Weight loss and self-image
We live in a time when we are overwhelmed by conflicting messages from the media and a long list of experts telling us that we should feel good if we eat a certain way, exercise enough or control ourselves.
We don't know what to think anymore. In addition, we are often told that if we do not have the ideal weight, if we do not follow a perfect diet and if we do not have unlimited energy and health, then we are doing something wrong.
A positive approach to our relationship with food considers each challenge we face when eating as a wonderful opportunity to learn.
Everyone has a unique relationship with their food and body, which must be respected. It is our bio-individuality. There are as many eating habits and effective diets as there are people who need them.
We don't always know how to manage our weight. We are stuck in bad eating habits because we continue to follow the same trendy diets that are supposed to work for everyone, but that never correspond to our own life path.
For most people, over-consumption of food is just a matter of will. But when we go through a period of overeating, it can be due to stress at work, relationship difficulties, family problems, past wounds, loneliness or even the fact that we feel really good, but for some reasons, we sabotage ourselves.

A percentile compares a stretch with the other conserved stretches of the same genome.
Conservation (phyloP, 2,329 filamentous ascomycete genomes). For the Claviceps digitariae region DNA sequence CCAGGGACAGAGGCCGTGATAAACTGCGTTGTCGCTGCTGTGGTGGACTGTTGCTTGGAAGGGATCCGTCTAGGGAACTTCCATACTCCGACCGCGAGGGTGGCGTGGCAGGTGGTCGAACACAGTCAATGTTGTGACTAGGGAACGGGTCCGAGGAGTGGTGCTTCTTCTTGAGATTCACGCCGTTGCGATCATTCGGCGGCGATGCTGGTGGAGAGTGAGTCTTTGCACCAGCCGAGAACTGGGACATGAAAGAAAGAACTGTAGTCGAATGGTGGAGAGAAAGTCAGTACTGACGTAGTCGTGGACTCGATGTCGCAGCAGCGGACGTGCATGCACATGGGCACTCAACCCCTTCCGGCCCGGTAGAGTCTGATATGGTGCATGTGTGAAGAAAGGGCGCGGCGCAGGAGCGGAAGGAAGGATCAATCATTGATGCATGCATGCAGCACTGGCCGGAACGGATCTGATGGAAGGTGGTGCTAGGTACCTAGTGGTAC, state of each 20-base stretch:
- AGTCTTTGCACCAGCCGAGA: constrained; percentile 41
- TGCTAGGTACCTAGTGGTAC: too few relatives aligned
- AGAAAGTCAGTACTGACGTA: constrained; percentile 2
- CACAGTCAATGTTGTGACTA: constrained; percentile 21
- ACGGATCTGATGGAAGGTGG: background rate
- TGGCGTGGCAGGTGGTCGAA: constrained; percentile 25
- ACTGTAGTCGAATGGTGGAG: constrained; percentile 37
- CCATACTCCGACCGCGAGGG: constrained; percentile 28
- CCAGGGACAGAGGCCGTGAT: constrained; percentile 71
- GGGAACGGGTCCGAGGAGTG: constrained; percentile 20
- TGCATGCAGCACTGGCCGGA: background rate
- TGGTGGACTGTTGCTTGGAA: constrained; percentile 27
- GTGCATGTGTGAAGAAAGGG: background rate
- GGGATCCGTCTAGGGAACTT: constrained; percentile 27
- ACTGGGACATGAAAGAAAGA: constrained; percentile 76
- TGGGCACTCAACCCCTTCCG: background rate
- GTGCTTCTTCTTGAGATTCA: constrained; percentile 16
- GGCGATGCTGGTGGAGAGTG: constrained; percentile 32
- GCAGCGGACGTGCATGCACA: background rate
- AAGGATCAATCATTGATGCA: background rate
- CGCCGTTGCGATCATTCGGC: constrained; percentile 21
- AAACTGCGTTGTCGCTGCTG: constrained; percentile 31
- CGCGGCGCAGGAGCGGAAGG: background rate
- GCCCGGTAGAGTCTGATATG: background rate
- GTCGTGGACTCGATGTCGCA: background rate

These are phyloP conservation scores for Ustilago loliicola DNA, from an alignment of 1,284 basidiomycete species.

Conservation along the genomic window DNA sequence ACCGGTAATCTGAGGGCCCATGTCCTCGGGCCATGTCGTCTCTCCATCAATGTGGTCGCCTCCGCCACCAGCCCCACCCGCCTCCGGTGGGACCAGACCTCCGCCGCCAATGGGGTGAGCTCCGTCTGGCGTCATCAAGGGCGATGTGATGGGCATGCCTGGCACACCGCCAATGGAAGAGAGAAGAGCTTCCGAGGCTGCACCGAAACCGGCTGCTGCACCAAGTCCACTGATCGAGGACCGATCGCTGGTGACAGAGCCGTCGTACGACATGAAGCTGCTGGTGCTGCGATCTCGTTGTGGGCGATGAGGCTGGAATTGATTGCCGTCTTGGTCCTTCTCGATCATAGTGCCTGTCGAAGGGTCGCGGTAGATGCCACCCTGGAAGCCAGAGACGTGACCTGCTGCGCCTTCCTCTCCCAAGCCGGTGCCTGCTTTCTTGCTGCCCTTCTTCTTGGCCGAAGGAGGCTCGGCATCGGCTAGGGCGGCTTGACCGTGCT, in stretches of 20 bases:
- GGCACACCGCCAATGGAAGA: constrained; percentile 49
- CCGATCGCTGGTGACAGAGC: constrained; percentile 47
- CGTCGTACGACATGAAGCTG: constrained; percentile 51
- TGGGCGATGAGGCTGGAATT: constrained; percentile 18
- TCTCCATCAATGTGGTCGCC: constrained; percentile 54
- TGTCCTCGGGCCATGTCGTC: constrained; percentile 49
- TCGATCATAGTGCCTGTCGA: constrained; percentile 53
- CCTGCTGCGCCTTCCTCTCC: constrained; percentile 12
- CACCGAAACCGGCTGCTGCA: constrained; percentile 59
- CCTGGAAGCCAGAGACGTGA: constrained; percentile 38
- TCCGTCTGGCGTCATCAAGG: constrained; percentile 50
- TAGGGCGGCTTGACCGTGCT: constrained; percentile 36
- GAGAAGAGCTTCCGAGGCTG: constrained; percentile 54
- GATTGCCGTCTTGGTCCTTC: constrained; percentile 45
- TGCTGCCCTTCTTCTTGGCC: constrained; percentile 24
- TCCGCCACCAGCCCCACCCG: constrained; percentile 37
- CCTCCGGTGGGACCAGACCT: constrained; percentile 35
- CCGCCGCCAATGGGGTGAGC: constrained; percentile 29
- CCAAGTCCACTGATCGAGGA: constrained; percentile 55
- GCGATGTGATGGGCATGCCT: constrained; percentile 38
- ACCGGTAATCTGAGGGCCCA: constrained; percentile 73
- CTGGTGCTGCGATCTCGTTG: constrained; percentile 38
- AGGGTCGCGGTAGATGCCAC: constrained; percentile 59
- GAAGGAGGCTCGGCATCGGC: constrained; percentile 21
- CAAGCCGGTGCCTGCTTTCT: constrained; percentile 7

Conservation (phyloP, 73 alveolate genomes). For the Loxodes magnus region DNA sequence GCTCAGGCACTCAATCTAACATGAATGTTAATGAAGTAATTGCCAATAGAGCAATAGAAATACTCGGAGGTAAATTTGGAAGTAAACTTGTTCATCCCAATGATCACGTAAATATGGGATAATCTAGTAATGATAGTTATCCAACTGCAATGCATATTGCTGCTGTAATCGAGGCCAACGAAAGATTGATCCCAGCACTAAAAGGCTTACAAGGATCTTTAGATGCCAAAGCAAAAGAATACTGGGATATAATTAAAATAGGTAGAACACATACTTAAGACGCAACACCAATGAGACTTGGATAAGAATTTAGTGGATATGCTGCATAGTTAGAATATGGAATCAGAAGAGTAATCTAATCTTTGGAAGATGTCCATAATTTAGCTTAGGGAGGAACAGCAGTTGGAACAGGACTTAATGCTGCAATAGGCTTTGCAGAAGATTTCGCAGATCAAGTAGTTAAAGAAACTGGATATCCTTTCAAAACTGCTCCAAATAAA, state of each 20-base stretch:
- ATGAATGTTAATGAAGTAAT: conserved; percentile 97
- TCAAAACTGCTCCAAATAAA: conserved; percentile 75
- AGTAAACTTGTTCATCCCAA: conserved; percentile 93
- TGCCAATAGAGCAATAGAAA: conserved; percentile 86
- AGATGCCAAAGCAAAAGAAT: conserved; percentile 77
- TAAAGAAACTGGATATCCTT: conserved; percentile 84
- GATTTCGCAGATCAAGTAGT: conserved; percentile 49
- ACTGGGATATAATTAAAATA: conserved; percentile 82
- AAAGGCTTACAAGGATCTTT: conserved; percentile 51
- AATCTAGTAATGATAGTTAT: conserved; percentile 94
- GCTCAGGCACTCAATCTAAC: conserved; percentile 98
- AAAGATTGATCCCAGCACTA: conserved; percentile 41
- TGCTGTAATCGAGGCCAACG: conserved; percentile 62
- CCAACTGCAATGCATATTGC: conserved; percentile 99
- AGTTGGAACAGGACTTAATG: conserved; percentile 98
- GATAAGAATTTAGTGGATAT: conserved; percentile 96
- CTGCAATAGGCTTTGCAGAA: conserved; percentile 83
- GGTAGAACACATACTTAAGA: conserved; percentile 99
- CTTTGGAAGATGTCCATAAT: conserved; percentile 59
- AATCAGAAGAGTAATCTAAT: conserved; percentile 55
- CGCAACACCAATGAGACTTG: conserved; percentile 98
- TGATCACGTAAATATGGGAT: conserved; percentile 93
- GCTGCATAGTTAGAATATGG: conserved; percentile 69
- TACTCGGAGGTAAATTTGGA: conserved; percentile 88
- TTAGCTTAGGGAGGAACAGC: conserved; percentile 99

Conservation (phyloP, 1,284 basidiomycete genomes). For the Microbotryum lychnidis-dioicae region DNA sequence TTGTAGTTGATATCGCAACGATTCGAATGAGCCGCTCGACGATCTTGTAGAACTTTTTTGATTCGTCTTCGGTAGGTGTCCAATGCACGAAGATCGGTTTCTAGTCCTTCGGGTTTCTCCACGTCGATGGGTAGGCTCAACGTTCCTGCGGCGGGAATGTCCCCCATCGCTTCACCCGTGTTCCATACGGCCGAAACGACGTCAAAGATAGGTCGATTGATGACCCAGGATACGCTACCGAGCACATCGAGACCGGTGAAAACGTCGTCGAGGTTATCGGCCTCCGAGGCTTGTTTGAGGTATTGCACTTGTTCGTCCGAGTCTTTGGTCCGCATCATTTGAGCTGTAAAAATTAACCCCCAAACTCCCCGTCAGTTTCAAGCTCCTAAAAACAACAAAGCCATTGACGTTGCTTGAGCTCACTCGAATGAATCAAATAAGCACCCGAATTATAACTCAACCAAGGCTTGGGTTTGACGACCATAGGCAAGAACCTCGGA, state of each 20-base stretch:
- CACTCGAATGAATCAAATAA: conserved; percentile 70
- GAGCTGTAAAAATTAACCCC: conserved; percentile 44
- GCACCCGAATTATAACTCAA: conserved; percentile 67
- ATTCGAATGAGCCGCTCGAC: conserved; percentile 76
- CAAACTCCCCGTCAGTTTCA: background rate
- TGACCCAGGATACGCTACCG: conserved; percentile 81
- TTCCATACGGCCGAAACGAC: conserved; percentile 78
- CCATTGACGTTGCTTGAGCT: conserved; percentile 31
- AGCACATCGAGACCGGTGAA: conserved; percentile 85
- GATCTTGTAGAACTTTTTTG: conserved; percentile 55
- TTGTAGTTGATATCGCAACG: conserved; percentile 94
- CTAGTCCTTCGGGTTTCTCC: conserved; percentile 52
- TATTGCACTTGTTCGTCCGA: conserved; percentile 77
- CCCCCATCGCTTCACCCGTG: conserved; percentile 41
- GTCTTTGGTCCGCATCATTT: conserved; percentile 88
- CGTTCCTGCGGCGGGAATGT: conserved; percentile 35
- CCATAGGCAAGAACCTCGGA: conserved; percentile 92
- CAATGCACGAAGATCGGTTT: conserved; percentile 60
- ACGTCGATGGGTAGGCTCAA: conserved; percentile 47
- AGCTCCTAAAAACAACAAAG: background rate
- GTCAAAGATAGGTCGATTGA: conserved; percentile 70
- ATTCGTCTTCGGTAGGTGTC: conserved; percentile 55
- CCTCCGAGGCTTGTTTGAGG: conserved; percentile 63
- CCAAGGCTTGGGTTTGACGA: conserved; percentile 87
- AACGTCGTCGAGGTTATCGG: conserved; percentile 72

Others are nutrient deficient and overeat because they are literally hungry for nutrients. And the list of possibilities is endless.
Every challenge we face with our food and our body has wisdom that is rooted somewhere in biology, genetics, neurochemistry or psychology, or a combination of all of these.
Our food concerns make perfect sense. They exist for a reason. Once we have identified the reason, we can relax, abandon our self-criticism and identify the right approach for recovery.
Our eating or health problems require us to listen to them, decipher them, explore our metabolism and make corrections about who we are and how we eat.
When we look at the issue of body image, it is fascinating to see how many people live in a body that they have found unacceptable and that they believe they must change to change their appearance and weight in order to finally love themselves.
Don't take your dietary or weight challenges so personally. Accepting yourself is the ability to see yourself as complete, now, and allows you to live an existence imbued with self-esteem.